The September NAHB/Wells Fargo Housing Market Index held steady at 58, the same level as the one-point downwardly revised August reading. The underlying components of the HMI were mixed. Future expectations declined to 65 from 68 in August and traffic rose one point to 47 from an upwardly revised 46.
Housing starts have not improved as fast as the index in the past year, but that same disconnect occurred in 1991 when home builders’ sentiment doubled in four months while single-family starts rose by one-third. Currently, the HMI is about 50% greater than it was last year, while single-family starts are only 15% ahead of one year prior. Eventually, starts do catch up with builders’ sentiment if history is any indication.
The pause in sentiment in September is the result of continued headwinds of labor and lot availability, as well as credit and building material prices. For example, the count of unfilled construction sector jobs has equaled or exceeded 100,000 for six of the last seven months. Additionally, an NAHB survey found that 59% of builders reported that the supply of lots in their markets was low or very low, up from 43% in 2012. And after a slight pause in building material price increases, gypsum may see a rise in 2014.
Recent increases in mortgage interest rates add to the uncertainty for buyers and builders. The Conference Board, in its reporting of consumer confidence, noted that the share of individuals expecting higher interest rates over the next 12 months increased 5.4 points in August to 66.2%, as measured on a three-month moving average basis. This is the highest share since September 2006.
Nonetheless, housing construction continues to expand. As reported by the Census and HUD, housing starts rose 0.9% in August pushed by a solid 7% increase in single-family starts and tempered by an 11% fall in multifamily starts. The single-family increase was broad; all four Census regions showed increases ranging from 17.5% in the West to 2.3% in the South. This geographic spread matches the last edition of the NAHB/First American Improving Markets Index, which topped out at a count of 291 improving metro areas for September.
Going forward, permits suggested continued growth. August single-family permits reached a 627,000 pace and are the highest since May 2008. Pent-up housing demand will support additional gains. For example, an NAHB analysis estimated that even if half the difference between the level of 2000-2003 sales and the smaller 2010-2011 total were “unlocked,” there could be an additional one million existing and new home sales added to the current pace.
The solid single-family starts and permits report provides additional evidence of the slow but steady improvement in single-family owner-occupied construction that began in earnest in early 2012. The seasonally adjusted construction rate has increased 36% since January 2012. Even with the steady rise, single-family starts remain at less than half a normal rate of 1.4 to 1.5 million per year. NAHB is forecasting a 17% increase in single-family construction in 2013 over 2012 and a more robust 31% increase in 2014.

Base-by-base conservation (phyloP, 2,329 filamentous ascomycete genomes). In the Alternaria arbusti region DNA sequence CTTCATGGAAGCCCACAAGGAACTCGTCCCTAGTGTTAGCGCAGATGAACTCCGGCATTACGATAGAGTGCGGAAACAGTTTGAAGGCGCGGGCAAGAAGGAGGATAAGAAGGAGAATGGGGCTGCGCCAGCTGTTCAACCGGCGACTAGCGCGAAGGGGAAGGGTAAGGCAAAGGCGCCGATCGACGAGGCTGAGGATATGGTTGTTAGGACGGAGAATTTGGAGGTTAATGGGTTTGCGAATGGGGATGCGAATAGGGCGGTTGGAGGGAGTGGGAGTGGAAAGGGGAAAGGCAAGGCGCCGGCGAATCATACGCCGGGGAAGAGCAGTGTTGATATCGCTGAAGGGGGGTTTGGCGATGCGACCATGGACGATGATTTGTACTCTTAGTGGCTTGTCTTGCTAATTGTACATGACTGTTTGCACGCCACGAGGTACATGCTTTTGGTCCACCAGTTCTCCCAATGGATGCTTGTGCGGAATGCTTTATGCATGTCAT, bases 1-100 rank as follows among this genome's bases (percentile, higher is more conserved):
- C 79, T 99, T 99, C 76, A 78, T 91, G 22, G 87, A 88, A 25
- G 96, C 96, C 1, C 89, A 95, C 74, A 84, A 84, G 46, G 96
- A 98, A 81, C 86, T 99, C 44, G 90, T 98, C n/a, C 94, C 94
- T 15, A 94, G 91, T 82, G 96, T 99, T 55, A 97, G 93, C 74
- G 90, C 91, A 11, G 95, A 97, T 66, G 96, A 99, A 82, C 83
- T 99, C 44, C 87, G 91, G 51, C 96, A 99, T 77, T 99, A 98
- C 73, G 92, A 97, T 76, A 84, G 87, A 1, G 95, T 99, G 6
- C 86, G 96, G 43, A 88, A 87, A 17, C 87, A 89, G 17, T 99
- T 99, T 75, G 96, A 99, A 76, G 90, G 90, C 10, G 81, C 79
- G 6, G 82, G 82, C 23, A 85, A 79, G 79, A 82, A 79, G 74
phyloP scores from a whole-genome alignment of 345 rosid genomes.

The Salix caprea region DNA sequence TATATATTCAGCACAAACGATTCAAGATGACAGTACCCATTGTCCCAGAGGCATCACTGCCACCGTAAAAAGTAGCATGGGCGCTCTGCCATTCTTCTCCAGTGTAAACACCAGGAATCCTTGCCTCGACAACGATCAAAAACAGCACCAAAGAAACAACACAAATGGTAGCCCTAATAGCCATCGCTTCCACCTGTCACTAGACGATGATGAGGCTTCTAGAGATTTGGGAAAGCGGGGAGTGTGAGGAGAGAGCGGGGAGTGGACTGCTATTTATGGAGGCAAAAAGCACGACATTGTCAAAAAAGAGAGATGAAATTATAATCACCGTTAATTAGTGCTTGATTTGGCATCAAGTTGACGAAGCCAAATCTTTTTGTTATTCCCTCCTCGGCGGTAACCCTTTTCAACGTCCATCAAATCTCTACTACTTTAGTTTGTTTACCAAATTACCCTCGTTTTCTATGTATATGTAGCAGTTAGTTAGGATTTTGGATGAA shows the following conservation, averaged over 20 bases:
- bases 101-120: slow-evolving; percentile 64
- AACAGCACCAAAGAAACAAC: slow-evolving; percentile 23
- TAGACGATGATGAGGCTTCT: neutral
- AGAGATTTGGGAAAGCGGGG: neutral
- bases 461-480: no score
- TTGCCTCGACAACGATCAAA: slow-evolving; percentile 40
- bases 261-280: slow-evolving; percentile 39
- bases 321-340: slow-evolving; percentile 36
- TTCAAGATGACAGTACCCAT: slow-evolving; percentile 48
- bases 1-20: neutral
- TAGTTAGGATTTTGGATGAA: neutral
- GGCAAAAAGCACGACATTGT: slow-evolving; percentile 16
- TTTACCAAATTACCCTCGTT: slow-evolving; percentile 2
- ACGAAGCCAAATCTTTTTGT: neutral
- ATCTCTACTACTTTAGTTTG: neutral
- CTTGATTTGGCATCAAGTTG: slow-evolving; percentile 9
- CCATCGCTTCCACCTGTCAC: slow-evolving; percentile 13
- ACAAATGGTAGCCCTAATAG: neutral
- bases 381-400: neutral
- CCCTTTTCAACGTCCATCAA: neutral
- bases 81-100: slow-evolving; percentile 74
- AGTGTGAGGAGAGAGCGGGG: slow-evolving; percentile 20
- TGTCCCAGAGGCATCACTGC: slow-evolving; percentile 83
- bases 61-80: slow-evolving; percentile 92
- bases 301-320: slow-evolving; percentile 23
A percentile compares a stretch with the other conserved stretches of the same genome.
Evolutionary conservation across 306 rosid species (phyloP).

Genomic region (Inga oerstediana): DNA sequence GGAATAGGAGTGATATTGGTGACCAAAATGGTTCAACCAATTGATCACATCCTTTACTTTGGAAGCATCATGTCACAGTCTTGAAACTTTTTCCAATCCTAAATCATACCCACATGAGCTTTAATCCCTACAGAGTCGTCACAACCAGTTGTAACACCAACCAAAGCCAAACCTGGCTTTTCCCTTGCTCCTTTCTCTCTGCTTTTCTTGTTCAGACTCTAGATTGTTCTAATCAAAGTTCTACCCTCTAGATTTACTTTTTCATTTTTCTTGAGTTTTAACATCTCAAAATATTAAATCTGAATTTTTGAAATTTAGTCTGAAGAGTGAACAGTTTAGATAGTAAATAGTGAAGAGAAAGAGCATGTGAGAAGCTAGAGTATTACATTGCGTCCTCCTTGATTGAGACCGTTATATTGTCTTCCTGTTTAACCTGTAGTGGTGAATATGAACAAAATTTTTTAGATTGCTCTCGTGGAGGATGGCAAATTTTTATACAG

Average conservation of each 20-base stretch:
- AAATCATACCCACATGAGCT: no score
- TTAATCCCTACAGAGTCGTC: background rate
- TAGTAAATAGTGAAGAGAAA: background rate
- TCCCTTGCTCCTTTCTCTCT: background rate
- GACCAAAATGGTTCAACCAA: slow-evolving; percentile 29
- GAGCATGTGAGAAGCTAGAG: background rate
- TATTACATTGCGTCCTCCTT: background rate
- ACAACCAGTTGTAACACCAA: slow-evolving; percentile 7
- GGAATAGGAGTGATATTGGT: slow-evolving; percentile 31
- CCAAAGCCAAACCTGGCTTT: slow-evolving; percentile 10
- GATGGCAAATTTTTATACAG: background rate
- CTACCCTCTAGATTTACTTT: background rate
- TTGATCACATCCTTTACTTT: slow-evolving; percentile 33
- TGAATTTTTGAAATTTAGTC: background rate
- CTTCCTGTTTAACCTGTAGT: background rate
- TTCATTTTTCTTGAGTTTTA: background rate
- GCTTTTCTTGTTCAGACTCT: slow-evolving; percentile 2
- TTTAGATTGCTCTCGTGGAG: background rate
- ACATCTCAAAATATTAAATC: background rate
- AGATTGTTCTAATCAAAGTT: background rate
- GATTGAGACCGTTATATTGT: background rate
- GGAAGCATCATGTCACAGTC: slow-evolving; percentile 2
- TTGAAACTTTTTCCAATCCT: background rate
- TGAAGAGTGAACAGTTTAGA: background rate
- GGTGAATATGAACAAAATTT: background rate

Monthly multifamily starts have saw-toothed for several months, with four up and four down months in 2013. Similar to starts, multifamily permits were down 15.7% to an annual level of 291,000. The three-month moving average, a more stable measure of multifamily, has remained above 300,000 since the middle of last year.
And while the pace of growth for multifamily development has cooled since the spring, absorption rate data suggest strong demand for apartments at the start of 2013. The three-month absorption rates (units rented after construction of the property is complete) for first-quarter completions ticked up to 61% from 58% for fourth-quarter 2012 completions. Real rents have risen 1.2% over the last 12 months, per CPI data from the Bureau of Labor Statistics. And while construction remains at low levels, the three-month absorption rate for for-sale multifamily has improved significantly, reaching 80% for first-quarter completions.
The changes in demand over the business cycle in for-sale and for-rent housing have left their marks on the types of homes being built. For example, the average size of a newly built single-family rose to 2,599 square feet (on a three-month moving average basis) during the second quarter of 2013, a new high. However, the rise in size is a reflection of a market that contains a relative larger share of high-end buyers and a lower share of younger, first-timers.
The average size of multifamily units (1,151 square feet in the second quarter, on a three-month moving average) is only 3% higher than cycle lows set at the start of 2012. The decline in the size of the typical multifamily unit is due to the continued low levels of for-sale multifamily completions, another subsector popular with first-time home buyers in urban areas.
Finally, a new index from academic economists ranks states by their relative levels of home construction regulations. The housing supply regulation index examines the scaled count of state appeals court decisions that mention “land use.” States with a higher share of court decisions mentioning “land use” are thought to have more restrictive housing supply regulations. The higher the index, the greater the share of court decisions mentioning “land use.” Pacific and New England states ranked relatively higher than other areas of the country.
Update: Existing home sales from the National Association of Realtors were published just a few hours after this post. Existing home sales increased 1.7% in August, and were up 13.2% from the same period a year ago to the highest level since February 2007. This increase surprised some analysts as these closings were contracted as interest rates began to rise.